Saturday, October 11, 2008

An Atmospheric Moment, and Abbot and Costello

Of all the odd things to flit through my head today, images of Dracula, and Abbot and Costello. Even more odd, it happened while watching Cowboy Movie Day on AMC. They posed the question "The western didn't die with John Wayne, who will replace him?" I'm thinking, he's the type of guy you don't replace. And just like that, started parading through a bunch of people you don't replace, like Humphrey Bogart after Casablanca, Cary Grant after North by Northwest, and Martin Landau after he played Bela Lugosi in Ed Wood.
Bela Lugosi, now there was a character. In his 1930's movie, Dracula, he defined creepy terror, and that movie set the bar high for atmospheric backdrop. That moment when he announces himself on the huge, decrepit staircase in Castle Dracula, and proceeds to walk unruffled through a lattice of cobwebs that later snags the doomed Renfield--buddy, that there pinned your focus. Sadly, Bela was possibly the first actor to be branded with typecast, and never dug his way out. Landau's performance was the best kind of tribute, and in my opinion anointed Landau with that unreplaceableness.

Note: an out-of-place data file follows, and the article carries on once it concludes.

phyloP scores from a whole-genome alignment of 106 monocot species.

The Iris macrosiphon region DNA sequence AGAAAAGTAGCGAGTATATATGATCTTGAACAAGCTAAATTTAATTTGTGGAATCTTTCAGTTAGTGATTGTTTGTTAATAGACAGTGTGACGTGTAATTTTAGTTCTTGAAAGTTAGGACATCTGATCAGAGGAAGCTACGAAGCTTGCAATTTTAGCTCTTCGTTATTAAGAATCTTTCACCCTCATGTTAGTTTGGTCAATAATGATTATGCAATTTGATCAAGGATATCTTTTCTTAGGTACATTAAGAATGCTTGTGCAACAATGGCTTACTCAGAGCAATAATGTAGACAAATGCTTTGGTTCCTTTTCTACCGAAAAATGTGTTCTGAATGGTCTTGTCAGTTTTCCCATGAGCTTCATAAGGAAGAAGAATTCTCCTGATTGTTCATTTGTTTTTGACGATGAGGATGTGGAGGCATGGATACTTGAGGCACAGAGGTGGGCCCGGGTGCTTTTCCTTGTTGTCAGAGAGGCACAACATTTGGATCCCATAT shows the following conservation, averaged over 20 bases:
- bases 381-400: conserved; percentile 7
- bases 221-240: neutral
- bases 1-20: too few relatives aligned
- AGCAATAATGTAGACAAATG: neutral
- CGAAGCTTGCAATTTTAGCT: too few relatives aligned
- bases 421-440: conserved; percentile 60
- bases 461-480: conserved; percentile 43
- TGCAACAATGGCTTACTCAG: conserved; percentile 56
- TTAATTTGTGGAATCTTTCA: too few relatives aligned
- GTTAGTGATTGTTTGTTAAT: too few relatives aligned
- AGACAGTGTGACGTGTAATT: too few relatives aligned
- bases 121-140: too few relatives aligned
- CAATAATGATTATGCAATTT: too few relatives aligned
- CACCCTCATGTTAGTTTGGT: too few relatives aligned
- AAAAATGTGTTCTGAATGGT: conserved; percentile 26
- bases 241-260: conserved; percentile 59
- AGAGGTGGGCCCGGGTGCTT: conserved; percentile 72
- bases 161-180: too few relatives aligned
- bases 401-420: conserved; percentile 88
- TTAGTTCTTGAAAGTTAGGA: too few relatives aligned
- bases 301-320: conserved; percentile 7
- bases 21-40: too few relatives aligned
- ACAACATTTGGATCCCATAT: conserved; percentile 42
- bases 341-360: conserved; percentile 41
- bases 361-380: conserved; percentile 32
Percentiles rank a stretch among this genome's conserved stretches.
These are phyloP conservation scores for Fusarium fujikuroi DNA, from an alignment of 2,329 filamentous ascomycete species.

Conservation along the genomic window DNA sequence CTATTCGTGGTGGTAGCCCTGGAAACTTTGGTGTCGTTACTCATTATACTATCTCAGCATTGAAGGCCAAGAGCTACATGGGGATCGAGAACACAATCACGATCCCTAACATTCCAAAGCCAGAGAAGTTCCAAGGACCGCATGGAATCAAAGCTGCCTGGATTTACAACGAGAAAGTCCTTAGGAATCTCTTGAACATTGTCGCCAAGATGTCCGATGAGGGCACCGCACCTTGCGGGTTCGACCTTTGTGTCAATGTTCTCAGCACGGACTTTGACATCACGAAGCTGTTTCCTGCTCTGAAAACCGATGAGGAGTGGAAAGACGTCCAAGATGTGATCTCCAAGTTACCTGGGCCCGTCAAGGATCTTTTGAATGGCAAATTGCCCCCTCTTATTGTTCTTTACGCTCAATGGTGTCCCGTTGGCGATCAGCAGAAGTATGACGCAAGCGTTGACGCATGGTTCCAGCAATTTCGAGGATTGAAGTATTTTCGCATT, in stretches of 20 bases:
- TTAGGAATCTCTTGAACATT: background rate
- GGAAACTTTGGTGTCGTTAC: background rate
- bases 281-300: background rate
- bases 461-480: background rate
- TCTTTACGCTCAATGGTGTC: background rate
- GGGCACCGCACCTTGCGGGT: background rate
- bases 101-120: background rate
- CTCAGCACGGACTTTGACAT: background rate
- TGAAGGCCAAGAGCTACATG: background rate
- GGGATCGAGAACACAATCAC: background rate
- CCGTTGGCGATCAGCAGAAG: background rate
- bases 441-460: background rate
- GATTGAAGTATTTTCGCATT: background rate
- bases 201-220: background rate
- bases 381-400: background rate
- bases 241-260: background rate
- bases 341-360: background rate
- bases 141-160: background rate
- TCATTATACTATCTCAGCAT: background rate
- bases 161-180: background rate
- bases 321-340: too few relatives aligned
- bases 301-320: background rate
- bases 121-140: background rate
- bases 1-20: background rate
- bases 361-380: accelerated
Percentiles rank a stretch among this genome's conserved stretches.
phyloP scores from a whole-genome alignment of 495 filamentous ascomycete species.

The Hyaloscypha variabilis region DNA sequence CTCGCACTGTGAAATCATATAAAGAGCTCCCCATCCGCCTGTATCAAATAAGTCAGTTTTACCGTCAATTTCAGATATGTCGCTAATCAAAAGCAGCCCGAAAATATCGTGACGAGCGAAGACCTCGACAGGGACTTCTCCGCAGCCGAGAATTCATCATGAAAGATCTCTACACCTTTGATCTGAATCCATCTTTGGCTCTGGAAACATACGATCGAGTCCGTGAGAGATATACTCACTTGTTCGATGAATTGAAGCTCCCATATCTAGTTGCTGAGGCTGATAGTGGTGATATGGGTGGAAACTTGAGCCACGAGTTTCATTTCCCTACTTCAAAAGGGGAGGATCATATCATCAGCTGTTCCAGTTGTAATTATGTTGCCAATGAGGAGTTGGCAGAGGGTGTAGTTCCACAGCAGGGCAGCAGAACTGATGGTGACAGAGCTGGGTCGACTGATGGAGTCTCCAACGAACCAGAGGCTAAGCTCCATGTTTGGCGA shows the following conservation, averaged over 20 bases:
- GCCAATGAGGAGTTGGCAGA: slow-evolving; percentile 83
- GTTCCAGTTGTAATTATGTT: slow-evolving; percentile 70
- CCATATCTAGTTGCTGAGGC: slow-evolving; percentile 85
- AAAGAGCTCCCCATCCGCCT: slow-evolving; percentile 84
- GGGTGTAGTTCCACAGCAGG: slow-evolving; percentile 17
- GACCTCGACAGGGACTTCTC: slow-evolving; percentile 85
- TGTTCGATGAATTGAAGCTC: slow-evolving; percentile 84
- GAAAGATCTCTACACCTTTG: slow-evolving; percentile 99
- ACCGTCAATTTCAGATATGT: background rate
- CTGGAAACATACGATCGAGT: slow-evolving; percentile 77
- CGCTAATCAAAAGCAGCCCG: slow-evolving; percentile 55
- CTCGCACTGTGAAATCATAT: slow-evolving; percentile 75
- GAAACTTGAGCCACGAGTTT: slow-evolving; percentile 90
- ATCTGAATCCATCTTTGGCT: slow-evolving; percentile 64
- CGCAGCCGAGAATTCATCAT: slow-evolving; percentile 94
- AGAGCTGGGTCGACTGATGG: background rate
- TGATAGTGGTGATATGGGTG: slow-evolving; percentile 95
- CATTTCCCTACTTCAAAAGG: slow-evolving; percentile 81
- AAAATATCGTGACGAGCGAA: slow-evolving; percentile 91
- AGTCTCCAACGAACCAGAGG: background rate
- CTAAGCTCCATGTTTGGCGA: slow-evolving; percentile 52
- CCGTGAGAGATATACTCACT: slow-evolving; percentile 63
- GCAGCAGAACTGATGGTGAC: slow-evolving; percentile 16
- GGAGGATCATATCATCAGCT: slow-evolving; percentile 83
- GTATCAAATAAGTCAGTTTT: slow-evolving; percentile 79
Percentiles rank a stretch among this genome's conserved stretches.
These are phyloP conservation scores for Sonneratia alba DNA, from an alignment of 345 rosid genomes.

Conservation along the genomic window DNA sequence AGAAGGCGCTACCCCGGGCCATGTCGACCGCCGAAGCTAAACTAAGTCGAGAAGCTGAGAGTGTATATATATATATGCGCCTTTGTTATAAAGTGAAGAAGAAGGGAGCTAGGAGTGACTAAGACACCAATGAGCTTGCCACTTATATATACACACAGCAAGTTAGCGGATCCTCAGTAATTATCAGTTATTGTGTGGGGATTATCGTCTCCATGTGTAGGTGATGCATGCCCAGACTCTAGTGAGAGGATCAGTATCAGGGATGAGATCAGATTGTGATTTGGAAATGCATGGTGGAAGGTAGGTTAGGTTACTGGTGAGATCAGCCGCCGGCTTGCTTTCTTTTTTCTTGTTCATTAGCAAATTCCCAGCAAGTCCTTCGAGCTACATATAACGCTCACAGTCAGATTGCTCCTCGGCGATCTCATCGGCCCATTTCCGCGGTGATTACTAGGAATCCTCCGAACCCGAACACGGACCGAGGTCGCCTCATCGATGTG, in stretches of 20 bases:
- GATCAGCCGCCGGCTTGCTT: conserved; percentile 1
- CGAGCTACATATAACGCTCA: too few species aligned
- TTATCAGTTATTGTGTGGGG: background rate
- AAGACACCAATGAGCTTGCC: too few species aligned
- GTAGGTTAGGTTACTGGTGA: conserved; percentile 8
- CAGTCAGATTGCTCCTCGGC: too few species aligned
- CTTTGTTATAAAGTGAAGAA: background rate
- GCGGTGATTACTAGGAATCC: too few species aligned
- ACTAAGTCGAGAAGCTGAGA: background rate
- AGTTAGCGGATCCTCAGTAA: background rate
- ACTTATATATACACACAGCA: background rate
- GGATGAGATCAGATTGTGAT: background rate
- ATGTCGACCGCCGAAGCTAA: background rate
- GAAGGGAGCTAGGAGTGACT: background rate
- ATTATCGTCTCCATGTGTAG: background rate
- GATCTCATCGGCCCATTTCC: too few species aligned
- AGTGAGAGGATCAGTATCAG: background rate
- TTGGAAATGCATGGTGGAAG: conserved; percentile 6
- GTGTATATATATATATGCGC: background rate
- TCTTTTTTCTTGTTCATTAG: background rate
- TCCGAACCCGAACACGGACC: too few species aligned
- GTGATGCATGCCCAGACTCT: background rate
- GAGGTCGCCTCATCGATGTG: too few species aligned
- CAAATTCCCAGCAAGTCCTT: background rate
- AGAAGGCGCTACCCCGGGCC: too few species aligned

Now comes the odd reach--Bela appeared in one picture with Abbot and Costello, they of the near-Einsteinian "Who's on First" routine. An A and C picture, ultimately a B-movie standard, was perhaps a telling and poignant commentary on Bela's career. Universal Studios didn't know what else to do with Bela. Being in that film, one of the string of "Abbot and Costello Meet..." movies, offered him another chance to be Dracula, and he ate it like a twelve course dinner. Also in the film, the Wolfman (played by a man who nailed the haunted, tragic victim role, Lon Chaney Jr.) and the Frankenstein monster (played by Glenn Strange, who later played the barkeep in Miss Kitty's saloon in Gunsmoke). Yup, there's a full moon and in the final showdown, Dracula is fighting off a raging Wolfman while A & C run from the monster, who, in this movie at least, works for the Big Sucker. The terrified duo is trapped in a room, but quick thinking(!?) Lou Costello grabs a blanket and whips it around his shoulders like a cape. Holding it in front of his face in the classic Dracula style, he commands the monster "Back, back..." Amazingly, the monster backs up and mutters "yes, master..."
SOB, it's working!!!
Suddenly, Costello drops his arm, looks back at Abbot, chuckles and says "He thinks I'm Dracula." Of course, the spell is broken and the chase is back on.
In that one single moment, Lou Costello, B actor and comedian, portrays courage, smugness, stupidity, and innocence. I defy you to give me an example of that by any other actor.
A and C tanked in their TV series, limited production budgets and more mundane settings than those in the movies made it unfunny and unwatchable. I sure miss them, but I still enjoy their movies.


belleshpgrl said...

Did you know Harry Shearer was in an Abbott and Costello movie? I don't know which one but he must've been a wee babe.

mvorpal said...

I did not know! I dub thee the new Abbot and Costello Trivia Queen.